... and as usual, a few of my favorite quotes:
"If we don't change the direction we're going, we're likely to end up where we're headed."
— Ancient Chinese Proverb
"Most of our obstacles would melt away if, instead of cowering before them, we make up our minds to walk boldly through them!"
— Orison Marden. Author
“Experience is not what happens to a man. It is what
a man does with what happens to him.”
— Aldous Huxley
"Until one has loved
an animal, a part of
one's soul remains unawakened."
— Anatole, French Novelist
“The power that various events, people, and problems have over you is determined by how you process information. Any time you come from a position of fear or anger, you suffer."
— Bridgett Walther
“Life isn't about waiting for the storms to pass, it's about learning to dance in the rain.”
“If you judge people,
you have no time to
— Mother Teresa
And three quotes from a remarkable man who lived a very, very long time ago, Heraclitus - 535-475 BC, Greek Philosopher:
“The soul is dyed the color of its thoughts.”
“Think only on those things that are in line with your principles and can bear the light of day.”
“The content of your character is your choice.”
Hello one and all and welcome to my May newsletter.
In browsing the internet I came across this observation about May:
According to the early Roman calendar, May was the third month. Later, the ancient Romans used January 1 for the beginning of their year, and May became the fifth month. May has always had 31 days.
Several stories are passed around to show how the month of May was named. The most widely accepted explanation is that it was named for Maia, the Roman goddess of spring and growth. Her name related to a Latin word that means increase or growth.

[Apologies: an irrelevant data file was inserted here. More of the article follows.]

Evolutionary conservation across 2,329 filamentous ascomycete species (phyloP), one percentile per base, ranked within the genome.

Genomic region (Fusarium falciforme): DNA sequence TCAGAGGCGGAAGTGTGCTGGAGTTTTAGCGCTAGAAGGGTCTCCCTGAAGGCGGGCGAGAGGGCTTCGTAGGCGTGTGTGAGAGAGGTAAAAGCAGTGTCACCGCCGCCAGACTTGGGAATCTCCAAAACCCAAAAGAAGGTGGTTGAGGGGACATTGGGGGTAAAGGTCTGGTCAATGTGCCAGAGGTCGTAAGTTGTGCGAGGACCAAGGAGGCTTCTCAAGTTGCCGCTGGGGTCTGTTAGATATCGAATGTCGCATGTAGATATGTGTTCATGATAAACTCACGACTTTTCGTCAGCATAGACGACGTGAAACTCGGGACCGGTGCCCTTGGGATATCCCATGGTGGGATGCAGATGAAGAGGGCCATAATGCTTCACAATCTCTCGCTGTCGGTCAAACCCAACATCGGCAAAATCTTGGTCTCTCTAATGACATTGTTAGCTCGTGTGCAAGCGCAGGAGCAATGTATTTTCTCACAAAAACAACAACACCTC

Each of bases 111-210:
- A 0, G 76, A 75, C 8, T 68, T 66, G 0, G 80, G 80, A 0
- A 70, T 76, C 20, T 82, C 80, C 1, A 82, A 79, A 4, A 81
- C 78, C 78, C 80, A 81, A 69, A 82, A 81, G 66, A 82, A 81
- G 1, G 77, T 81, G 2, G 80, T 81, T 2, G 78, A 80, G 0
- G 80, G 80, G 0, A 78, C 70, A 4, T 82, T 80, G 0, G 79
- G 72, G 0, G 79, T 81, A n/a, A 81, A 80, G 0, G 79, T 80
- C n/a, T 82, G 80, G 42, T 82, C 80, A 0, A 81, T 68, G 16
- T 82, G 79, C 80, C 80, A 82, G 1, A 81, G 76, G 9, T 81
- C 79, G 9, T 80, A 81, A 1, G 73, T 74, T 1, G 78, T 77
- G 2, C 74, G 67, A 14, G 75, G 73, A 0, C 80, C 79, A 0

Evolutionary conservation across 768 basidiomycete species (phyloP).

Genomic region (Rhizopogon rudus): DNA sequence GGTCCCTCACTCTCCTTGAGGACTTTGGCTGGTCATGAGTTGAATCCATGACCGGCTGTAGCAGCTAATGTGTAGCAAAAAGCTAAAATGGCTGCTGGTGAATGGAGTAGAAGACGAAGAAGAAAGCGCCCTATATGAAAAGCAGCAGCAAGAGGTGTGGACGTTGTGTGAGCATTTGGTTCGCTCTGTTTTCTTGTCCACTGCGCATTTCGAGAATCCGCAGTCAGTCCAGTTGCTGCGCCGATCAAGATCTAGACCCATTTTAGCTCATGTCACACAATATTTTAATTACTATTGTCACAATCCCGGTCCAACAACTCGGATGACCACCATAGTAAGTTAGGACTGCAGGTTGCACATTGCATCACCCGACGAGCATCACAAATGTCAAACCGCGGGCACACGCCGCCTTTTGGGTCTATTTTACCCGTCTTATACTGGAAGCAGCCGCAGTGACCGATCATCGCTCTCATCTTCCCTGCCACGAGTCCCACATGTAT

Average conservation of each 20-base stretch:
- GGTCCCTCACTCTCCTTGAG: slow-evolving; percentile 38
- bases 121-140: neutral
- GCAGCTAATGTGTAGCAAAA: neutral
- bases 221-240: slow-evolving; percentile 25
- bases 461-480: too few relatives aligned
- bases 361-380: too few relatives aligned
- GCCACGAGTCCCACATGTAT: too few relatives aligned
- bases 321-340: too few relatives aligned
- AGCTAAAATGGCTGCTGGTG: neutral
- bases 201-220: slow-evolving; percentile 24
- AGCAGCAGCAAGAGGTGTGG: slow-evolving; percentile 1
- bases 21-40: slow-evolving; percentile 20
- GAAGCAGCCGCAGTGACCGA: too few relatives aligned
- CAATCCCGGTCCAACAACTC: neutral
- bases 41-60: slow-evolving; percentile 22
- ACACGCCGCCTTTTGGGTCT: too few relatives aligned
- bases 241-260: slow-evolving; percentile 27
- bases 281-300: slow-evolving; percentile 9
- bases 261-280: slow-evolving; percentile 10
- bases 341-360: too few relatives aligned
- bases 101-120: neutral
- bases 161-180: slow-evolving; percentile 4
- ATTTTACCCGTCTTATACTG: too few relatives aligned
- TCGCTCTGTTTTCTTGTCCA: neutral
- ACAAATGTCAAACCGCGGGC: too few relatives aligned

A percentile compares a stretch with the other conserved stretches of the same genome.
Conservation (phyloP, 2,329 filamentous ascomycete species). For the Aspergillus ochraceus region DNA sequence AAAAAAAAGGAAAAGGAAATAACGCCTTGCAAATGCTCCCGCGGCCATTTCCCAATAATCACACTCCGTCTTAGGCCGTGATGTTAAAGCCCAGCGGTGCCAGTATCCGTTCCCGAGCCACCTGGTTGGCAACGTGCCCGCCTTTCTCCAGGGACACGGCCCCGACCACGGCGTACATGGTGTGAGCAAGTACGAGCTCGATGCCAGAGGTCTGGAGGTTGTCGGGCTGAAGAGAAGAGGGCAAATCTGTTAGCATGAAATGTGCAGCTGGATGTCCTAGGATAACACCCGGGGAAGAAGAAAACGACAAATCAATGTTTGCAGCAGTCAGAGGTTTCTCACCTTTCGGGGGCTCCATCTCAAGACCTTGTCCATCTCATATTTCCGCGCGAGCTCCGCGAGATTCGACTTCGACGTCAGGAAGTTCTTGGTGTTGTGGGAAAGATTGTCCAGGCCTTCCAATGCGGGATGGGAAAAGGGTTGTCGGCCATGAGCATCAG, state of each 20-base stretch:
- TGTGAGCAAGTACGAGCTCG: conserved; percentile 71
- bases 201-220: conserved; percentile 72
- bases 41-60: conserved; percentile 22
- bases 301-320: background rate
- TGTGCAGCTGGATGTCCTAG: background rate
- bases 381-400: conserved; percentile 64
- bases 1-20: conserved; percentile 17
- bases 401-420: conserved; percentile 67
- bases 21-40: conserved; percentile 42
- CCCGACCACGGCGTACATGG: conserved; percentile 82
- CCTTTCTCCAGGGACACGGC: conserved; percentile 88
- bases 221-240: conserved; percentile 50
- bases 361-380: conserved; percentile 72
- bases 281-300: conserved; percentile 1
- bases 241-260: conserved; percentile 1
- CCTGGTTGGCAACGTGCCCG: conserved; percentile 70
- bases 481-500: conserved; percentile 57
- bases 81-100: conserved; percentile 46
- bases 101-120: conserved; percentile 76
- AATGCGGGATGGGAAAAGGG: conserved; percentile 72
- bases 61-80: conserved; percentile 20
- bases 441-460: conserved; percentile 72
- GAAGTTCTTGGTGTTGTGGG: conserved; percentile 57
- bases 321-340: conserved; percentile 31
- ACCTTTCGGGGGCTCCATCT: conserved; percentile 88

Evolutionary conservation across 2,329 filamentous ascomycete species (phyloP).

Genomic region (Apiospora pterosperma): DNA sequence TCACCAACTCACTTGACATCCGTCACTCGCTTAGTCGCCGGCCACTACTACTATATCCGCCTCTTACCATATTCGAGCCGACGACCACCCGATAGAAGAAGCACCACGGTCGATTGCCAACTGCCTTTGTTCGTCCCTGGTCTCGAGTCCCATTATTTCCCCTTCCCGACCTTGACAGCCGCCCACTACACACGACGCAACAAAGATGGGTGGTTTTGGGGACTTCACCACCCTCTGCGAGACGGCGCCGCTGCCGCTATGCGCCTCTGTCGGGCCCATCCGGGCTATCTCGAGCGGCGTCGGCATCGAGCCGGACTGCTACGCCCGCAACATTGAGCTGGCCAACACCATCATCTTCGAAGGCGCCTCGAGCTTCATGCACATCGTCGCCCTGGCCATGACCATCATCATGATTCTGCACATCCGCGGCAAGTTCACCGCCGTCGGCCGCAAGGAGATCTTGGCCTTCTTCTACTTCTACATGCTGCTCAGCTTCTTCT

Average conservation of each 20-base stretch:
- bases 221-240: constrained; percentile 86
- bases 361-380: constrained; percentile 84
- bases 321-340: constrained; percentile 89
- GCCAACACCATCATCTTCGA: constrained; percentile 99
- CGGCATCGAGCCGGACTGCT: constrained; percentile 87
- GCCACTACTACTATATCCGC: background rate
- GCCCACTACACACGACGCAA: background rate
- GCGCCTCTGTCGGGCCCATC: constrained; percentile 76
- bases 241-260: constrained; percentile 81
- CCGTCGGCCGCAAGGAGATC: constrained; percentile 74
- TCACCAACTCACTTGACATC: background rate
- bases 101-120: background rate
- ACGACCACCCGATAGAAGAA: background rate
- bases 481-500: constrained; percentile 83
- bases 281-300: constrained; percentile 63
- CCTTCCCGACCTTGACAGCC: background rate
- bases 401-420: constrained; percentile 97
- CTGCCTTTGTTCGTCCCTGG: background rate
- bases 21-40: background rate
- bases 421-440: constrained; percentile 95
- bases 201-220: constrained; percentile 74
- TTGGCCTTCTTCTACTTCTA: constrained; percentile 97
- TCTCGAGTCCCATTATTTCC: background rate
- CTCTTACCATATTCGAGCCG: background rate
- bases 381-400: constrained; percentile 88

May is one of the most beautiful months of the year in the North Temperate Zone. Usually the snow and ice are gone and the hot temperatures haven't arrived. The first garden begins to sprout in May. The wild flowers are blooming, and the trees and grasses have turned green. Wild flowers that bloom in different parts of America are the forsythia, dogwood, violets, and jack-in-the-box. Many birds have built their nests, and mother birds are sitting on the eggs, which will soon hatch.
Reading that observation got me thinking; which is always a good thing. You see, I've been feeling a bit down lately. Sometimes it seems that it gets harder and harder to keep going, to keep paying those bills and trying to stay positive. And this is something that we all experience and we all have to deal with. Sometimes it is a good thing to be reminded that we aren't alone in these feelings; that we all are struggling to get by these days. They tell us things are getting better. I don't know. Maybe they are, but sometimes it sure feels as if they are not. It feels as if it just keeps getting harder and harder.
So, I read that last paragraph I got from the internet on May and I realized that when things do get hard, we can get so wrapped up in the struggle that we forget to look at what is happening around us. We may feel that we are working hard trying to make things better, but when we stop looking at what is happening around ourselves, we aren’t making things better, we are actually making them worse. May is a beautiful month where I live and I hadn’t even taken the time to notice.
We have to take the time to look at those we love, to see what they are going through, to take a moment every now and then and remind them how much they mean to us. This life we live is one long journey; it isn’t just about a destination or one goal. It is about living each moment, enjoying the entire journey.
May is a good time to stop for a moment and look around. Look at the new growth (here in the Northern Hemisphere) or the harvesting that just took place in the Southern Hemisphere. It is a perfect time to stop and smell the air and take a moment to breath, to remind yourself that you are on a journey not just a destination. Hug your kids, kiss your husband or wife, listen to your kitty purr, play with your dog; in other words enjoy living. That’s what we are here for.